Wednesday, 17 September 2008

IRC Clients for Linux Part 2: List of 5 CLI Clients

A while ago I reviewed 6 GUI clients for IRC, so today I'll continue with the second part with this review of 5 CLI (Command Line Interface) clients.

BitchX
This was once the most popular IRC client for Linux, but now it is not maintained anymore and distributions like Debian and Ubuntu don't include it in their repositories. The official IRC channel of BitchX is located on EFNet, on #bitchx.
Homepage

Irssi
Also known as 'the client of the future', Irssi is one of the most popular, well-documented, powerful and configurable IRC client for command line at the current time. It supports Perl scripting and the official website provides hundreds of scripts for any possible task, from now listening and weather scripts to system information scripts. Irssi is one of my favourite applications for CLI, and it really deserves it. Although it can be a little tough to learn it, the FAQ and abundant documentation on the homepage cover every aspect regarding Irssi, from how to use it up to how to create Perl scripts for it. Irssi includes an effective way to switch between networks and channels using the keyboard, and some of the shorcuts are Emacs-like. They can also be changed.
Homepage
Irssi 0.8.2 running in Konsole

Epic4
This is yet another well-known client, although its interface is not as user-friendly as the one Irssi has. But Epic4 allows you to customise it the way you like via scripts instead of coming with a friendly way of handling how messages are displayed, or how a /WHOIS or /NAMES output is printed. According to the official website, Epic was forked from ircII-2.8.2 in the fall 1994. It uses its own scripting language, called ircII, which borrows many concepts from Perl, Tcl, Ruby and PHP. You can find more help on scripting on the official homepage, here. The last stable version of Epic4 is 2.8, and you can get it from here.
Homepage

Epic4 2.6 running in Kubuntu 8.04

WeeChat
WeeChat is a user-friendly IRC client which is describes on the homepage as a 'fast, light and extensible IRC client'. It supports Perl, Python and Lua scripts, and provides many other features, like connections to multi-servers, DCC, proxy and SSL support. Together with Irssi, I think WeeChat should be the client of choice for beginners to IRC who want to use a CLI client instead of a GUI one like XChat or Konversation. It's user-friendly and provides a scripting interface, so you can customise it the way you like and turn it into a powerful client which matches your taste. According to the official website, Qt and GTK interfaces are planned for WeeChat.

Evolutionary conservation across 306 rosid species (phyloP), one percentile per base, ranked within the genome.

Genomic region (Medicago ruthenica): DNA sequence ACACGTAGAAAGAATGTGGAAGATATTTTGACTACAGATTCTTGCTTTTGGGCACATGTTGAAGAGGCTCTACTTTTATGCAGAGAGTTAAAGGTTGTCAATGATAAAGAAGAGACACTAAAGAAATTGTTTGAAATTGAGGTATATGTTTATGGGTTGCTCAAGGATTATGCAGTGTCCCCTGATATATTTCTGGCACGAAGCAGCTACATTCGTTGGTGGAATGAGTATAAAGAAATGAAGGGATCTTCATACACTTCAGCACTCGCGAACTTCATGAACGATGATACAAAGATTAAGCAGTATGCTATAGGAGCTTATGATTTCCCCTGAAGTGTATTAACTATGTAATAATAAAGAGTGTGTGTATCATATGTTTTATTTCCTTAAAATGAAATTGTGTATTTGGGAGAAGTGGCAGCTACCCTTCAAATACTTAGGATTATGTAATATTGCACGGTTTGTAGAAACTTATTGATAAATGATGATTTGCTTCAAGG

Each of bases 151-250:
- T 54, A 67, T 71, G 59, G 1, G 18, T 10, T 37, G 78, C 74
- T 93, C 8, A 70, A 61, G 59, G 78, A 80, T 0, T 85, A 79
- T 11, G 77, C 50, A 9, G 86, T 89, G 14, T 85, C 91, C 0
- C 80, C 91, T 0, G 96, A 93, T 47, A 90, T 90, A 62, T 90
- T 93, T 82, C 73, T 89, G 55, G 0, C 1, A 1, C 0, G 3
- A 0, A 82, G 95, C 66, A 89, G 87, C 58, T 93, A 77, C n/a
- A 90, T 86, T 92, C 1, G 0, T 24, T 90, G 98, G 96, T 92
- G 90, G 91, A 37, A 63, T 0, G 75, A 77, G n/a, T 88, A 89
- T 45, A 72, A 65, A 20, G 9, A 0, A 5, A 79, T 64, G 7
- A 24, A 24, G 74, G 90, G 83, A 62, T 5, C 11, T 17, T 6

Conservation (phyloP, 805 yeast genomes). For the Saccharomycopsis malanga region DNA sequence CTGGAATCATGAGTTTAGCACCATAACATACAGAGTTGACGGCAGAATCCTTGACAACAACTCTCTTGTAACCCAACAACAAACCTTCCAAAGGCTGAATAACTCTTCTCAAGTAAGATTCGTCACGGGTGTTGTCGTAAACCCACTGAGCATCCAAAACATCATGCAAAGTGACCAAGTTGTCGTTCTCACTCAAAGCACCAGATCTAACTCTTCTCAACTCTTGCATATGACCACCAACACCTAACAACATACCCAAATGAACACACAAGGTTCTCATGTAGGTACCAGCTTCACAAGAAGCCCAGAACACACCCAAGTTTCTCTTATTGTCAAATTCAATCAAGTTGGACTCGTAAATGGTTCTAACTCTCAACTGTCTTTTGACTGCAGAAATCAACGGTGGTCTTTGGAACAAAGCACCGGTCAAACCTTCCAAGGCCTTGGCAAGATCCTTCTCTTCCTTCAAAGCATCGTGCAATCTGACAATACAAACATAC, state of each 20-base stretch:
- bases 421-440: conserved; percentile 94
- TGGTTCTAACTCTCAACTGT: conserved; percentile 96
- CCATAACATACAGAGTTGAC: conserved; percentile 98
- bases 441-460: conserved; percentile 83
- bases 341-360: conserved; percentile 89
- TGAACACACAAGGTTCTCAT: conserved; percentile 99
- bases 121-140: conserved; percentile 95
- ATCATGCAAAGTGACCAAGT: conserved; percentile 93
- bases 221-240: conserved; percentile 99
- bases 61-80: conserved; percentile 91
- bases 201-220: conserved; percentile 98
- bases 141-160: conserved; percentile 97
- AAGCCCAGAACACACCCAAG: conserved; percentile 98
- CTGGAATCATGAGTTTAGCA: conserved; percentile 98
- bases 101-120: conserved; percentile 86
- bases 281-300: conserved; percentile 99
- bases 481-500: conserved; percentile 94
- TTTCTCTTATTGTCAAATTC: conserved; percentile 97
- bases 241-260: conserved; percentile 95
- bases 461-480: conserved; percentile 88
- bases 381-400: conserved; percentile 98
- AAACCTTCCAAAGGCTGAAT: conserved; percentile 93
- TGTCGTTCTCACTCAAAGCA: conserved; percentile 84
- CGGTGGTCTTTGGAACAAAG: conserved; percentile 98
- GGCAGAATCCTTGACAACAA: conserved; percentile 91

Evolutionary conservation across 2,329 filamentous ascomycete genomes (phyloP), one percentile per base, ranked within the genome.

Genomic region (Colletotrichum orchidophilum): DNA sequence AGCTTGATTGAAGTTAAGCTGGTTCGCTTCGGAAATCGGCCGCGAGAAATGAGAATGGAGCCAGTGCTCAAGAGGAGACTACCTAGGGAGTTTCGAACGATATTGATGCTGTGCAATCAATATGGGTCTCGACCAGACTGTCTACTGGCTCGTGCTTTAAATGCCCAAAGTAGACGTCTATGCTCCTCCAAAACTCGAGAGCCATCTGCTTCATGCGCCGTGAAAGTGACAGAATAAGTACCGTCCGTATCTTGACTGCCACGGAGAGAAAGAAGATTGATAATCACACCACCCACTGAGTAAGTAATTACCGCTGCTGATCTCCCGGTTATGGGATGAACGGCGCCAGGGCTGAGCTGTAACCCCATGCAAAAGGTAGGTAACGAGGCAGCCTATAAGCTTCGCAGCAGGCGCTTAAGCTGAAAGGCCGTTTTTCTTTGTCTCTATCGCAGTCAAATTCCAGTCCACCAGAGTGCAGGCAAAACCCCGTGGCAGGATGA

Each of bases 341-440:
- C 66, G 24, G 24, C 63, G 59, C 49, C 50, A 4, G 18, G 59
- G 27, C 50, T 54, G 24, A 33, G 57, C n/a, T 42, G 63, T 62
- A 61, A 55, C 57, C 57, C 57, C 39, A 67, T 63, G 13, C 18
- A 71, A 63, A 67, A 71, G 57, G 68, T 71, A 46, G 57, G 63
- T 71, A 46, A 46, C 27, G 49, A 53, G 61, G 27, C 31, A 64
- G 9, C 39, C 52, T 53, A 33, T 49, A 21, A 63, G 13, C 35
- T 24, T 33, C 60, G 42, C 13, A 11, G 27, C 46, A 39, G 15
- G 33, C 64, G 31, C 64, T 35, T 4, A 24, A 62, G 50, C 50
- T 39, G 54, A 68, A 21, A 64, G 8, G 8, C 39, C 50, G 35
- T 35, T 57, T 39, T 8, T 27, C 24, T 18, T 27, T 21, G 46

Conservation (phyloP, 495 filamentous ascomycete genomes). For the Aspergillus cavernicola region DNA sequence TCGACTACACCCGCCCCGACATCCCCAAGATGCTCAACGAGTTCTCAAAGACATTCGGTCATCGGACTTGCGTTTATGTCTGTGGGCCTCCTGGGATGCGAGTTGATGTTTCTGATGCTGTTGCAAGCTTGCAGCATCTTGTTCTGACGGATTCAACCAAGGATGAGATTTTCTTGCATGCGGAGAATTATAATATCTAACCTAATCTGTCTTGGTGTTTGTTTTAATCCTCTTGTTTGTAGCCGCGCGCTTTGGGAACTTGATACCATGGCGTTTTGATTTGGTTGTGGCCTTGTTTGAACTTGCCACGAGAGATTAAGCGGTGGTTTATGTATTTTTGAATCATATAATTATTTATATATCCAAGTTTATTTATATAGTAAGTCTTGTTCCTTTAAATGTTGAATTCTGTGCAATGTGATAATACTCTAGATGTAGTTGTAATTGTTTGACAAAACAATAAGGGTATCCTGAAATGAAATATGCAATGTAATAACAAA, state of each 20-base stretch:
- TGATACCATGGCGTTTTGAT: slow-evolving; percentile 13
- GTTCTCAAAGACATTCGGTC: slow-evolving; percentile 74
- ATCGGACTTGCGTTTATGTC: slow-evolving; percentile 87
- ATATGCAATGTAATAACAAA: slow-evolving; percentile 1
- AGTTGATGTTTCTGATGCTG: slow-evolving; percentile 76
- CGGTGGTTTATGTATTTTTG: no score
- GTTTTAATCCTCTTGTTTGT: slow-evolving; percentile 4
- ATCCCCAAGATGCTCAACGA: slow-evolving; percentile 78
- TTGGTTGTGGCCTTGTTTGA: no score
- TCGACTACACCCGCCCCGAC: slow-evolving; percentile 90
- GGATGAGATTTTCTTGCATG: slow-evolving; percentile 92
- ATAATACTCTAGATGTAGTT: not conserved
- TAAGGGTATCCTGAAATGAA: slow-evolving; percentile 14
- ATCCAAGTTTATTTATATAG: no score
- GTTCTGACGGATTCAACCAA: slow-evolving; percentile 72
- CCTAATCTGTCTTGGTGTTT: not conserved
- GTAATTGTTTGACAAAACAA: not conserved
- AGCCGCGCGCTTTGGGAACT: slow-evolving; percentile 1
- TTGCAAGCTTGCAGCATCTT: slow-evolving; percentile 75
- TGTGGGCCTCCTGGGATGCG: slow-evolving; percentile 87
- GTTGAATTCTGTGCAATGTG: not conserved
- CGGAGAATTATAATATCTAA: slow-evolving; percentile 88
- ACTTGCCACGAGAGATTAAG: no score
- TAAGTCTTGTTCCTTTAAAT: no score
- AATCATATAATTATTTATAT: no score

Homepage


TinyIRC
This is a minimal IRC client, providing a very basic interface and only basic features. I can't recommend it for using IRC on a daily basis, but it is worth a try if you only want to connect to a network fast and just start chatting without the need of features, colours, or scripting languages. It has no TAB completion feature and doesn't seem to support more than one network connection at a time.
Homepage

Conclusion
As a conclusion, I strongly recommend Irssi, followed by WeeChat and Epic4. The first two are powerful enough, flexible, documented and have scripting support, while the latter is a little harder to use (at least in the beginning) and it has its own scripting language. Despite this, Epic4 has the advantage of giving you total control over how you want its interface to look like, and it also provides many scripts on the official website for customising it. BitchX is too old now and it's no longer updated, while TinyIRC offers only the minimum features needed to connect and interract with an IRC server.

Related articles
IRC Clients Part 1: List of 6 GUI Clients

Updated: Sep 17, 2008

2 comments:

Cameron Horsburgh said...

It's a good round up, but you missed clients that are prts of other software. I'm sure Firefox has a squillion of them. Emacs has two out of the box, rcirc and ERC.

I like the Emacs ones, because they're multi-platform, work in a terminal or whatever GUI you might have, and you can log into a session on one machine from another one. I frequently do this---if I have a session going at home I can go to work and log in to my home machine and pick up where I left off.

Dan Craciun said...

Thanks for the feedback, Cameron. Actually I knew about the Emacs clients (although I never used them) but I tried to keep this list to the ones which come as a standalone application.

I'm sure there are many others out there, not only those, but these are the most popular (at least as far as I know). Thanks for the additions, again.